I had a quick ten day visit to Kenya, and didn’t leave Nairobi that whole time. While that leaves me itching to go back, I am very lucky to have been able to explore the city, from the nicest neighbourhoods and poshest restaurants, to the heart of a couple of the slums. The first slum I went into was Mukuru kwa Njenga, and I just spent a short while in a closed construction area at the edge of the slum. The next day started with a short trip to the Majengo slum, which seemed as rough a place I had ever seen. That is until I spend the remainder of the day in Kibera, the giant slum of legend.
It’s impossible to convey the sense of the place through screen you see this on because the poverty surrounds and suffocates you so completely. Here is a major city within a city – a community built on the dream of escaping rural poverty, and walled in by type of wealth that will always be out of reach for most. The paths through the town are winding and uneven, paved in plastic bags and other waste, often with a stagnant little creek of waste running right through the middle. The building materials vary a little, but looked to mainly be raw wood, corrugated iron, and mud. And yet, if you look on the map below you’ll see the golf course and nice houses that form the border of Kibera, ringed in high-security fences to keep out their neighbours.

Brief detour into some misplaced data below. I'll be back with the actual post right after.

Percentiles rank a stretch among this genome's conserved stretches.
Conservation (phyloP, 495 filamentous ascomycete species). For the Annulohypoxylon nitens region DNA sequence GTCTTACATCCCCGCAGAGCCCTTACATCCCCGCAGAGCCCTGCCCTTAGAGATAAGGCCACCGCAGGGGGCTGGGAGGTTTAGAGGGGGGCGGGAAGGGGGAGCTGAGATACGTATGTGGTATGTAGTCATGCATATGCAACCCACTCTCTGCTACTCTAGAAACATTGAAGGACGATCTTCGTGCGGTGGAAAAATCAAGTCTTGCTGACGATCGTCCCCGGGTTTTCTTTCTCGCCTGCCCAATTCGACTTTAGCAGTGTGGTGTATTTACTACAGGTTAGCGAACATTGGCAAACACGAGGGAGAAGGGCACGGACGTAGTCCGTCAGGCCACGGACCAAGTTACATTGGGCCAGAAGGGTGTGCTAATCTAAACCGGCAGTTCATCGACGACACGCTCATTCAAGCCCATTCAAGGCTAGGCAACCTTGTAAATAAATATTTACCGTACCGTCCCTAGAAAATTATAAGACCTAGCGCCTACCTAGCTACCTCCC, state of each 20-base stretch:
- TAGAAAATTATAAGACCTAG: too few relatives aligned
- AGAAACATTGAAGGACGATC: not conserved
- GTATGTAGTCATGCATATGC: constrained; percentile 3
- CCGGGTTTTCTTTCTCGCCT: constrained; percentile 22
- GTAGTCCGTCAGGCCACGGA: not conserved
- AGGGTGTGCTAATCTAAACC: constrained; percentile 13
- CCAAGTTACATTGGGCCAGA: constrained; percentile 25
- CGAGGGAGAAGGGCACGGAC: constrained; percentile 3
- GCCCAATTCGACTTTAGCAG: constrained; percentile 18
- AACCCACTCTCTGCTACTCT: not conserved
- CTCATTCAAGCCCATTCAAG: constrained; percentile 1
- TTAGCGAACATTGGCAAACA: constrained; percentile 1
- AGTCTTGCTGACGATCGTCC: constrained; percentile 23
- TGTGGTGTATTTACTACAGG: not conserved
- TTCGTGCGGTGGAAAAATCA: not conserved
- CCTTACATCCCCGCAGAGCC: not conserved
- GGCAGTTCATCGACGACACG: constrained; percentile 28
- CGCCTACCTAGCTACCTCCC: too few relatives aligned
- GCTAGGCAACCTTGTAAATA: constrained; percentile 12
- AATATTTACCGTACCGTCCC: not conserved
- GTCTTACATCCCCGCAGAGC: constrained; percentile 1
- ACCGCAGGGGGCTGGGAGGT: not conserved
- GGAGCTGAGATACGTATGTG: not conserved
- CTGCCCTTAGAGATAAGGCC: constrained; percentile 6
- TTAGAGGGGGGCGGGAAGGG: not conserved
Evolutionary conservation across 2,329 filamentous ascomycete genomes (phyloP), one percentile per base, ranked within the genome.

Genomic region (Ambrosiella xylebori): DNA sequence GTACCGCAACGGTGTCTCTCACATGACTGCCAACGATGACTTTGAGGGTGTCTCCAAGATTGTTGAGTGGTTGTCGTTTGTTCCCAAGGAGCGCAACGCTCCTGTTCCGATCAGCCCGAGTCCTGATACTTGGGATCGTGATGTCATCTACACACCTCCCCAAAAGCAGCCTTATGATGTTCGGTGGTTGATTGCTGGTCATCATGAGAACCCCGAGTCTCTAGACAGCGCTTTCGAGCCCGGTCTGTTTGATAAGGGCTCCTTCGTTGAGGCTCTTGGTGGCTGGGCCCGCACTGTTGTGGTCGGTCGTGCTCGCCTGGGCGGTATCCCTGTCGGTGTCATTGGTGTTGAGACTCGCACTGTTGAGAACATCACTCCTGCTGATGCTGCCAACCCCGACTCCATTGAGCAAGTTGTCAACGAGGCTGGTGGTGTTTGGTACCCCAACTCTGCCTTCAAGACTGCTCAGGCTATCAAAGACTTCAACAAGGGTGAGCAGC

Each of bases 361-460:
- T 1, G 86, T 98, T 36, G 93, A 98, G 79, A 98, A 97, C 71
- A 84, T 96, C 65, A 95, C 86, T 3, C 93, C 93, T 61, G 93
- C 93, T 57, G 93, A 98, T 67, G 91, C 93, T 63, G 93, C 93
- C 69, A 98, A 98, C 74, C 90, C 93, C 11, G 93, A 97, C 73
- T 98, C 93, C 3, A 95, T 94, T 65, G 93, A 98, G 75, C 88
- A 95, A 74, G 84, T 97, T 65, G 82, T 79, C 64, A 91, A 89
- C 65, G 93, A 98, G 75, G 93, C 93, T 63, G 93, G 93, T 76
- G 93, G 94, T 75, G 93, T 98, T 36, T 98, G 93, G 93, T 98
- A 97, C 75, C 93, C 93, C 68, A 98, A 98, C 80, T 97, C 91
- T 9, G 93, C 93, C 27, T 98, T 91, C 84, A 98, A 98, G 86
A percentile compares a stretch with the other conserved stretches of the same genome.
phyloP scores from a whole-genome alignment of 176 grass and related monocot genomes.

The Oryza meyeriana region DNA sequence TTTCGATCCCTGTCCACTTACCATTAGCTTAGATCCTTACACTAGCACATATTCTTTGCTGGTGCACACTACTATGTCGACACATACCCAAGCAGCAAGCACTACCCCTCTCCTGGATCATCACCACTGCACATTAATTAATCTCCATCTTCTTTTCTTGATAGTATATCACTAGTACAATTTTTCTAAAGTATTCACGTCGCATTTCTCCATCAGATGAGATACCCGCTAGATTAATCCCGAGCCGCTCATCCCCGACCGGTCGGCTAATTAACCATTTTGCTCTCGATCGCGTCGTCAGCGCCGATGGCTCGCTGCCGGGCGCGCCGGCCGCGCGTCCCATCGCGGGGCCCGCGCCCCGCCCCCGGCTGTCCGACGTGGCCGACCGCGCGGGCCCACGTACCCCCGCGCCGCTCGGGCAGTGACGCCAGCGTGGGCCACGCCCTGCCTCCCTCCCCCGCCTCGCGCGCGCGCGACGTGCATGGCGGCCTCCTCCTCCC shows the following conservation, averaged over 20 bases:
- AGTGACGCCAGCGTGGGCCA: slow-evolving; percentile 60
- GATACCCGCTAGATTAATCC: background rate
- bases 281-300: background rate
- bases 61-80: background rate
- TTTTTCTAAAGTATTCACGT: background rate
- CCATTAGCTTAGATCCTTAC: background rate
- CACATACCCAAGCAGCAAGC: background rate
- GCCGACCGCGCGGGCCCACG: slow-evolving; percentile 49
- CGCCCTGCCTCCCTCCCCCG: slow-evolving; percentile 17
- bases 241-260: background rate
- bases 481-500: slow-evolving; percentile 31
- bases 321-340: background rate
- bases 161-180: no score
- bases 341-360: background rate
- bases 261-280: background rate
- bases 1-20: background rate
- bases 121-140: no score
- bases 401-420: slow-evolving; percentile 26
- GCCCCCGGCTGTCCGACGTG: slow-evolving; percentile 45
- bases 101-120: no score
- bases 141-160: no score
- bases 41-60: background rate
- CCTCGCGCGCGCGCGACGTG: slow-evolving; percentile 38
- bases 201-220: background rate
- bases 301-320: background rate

It may be naive of me, but I couldn’t overcome the feeling that this sort of urban poverty wouldn’t exist if it weren’t for the neighbouring opulence. For several generations, people have poured into the slums and scramble for work. Their kids receive a better education and proceed to compete with hundreds of thousands of others for jobs. Kenya’s economy may grow at a staggering 6% per anum, but with population growing at close to 3% per year and an estimated urbanisation rate of 3.7% it seems like a losing battle – there will be ever more people competing in a jobs market that just can’t grow fast enough.
But that’s just the surface. As I met and chatted with some of the folks in the community the dark exterior gave way to some reasons for hope. More on that in part two…
There are a couple more pictures after the jump.
Looking out the window of the community center over the set of tin roofs
Looking down in the river of waste that flows through the shacks with TV aerials.